Successful First Pressure Test of the StarMax Prototype
March 16, 2023
Marysville, Washington – 3/16/2023 – Gravitics conducted a successful pressure test of a StarMax prototype hull. The goal of the test was to prove the pressure worthiness of the StarMax space station module.
The system passed all test milestones and was subjected to higher pressures than it would experience in space, successfully reaching 26.6 PSIG (pounds per square inch gauge) while remaining airtight.
The test involved ramping up pressure inside the test article by pushing compressed air into the vessel. At each pressure milestone, the team allowed a few minutes for the test article’s pressure to stabilize while monitoring how the hull material behaved.
The first checkpoint was at 6 PSI. Holding there, the test team performed safety checkouts and confirmed the validity of the test.
The team then increased the pressure to 14.9 PSI and held it for 90 minutes. This is the peak nominal pressure level maintained on both StarMax and the ISS. This is equal to the pressure we experience at sea level on Earth. StarMax’s hull material behaved as expected and maintained integrity.
The team next filled the test article to 17.6 PSI. This pressure level represents StarMax’s “Maximum Expected Operating Pressure” or, in NASA phrasing, “Maximum Design Pressure."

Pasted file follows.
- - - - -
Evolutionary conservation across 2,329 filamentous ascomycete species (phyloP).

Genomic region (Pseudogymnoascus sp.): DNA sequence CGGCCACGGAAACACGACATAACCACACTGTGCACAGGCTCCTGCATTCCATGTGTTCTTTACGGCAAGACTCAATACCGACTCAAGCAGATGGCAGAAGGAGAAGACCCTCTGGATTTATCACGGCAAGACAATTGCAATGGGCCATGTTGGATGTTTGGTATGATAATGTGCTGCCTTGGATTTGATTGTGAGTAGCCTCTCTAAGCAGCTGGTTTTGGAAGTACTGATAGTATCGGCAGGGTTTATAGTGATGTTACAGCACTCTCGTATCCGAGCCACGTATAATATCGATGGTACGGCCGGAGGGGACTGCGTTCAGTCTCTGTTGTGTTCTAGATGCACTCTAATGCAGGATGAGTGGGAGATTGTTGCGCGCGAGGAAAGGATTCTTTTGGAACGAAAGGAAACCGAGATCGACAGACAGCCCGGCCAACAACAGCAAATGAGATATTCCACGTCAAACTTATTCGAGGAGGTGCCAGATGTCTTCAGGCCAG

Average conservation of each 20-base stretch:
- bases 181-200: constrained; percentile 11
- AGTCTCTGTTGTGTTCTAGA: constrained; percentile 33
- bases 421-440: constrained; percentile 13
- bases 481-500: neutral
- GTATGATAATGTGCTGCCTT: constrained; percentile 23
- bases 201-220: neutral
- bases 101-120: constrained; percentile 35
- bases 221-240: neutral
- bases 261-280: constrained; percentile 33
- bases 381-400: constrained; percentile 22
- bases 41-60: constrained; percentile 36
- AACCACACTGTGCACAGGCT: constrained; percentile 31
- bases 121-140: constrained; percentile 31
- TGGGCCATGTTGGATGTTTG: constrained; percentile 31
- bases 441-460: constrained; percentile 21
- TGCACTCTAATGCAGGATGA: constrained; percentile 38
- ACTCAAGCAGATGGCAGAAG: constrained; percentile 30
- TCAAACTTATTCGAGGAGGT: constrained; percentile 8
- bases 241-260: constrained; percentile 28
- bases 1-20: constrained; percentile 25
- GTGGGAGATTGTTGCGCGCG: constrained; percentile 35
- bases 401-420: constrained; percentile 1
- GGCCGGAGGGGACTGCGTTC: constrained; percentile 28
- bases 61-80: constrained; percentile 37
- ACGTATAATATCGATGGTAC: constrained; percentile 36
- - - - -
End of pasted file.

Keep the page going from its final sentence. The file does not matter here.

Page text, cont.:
StarMax is extremely unlikely to experience 17.6 PSI, but the test proved it could take it anyway.
The test article held 17.6 PSI for 27 minutes. The team then pressurized the system to 22.8 PSI. By reaching and holding this level, the StarMax prototype hull matched the ISS Burst Test Level (1.5 times the Maximum Design Pressure of the ISS).
The test team continued to step up pressure to a final level of 26.4 PSI. The test article remained stable while an internal pressure of greater than 26.4 PSI was held for 12 minutes before depressurizing at the end of the test.
Successfully reaching the goals for this test means Gravitics has proven the space worthiness of our 8-meter StarMax hull. This test represents a key milestone in Gravitics' drive to expand human life in space.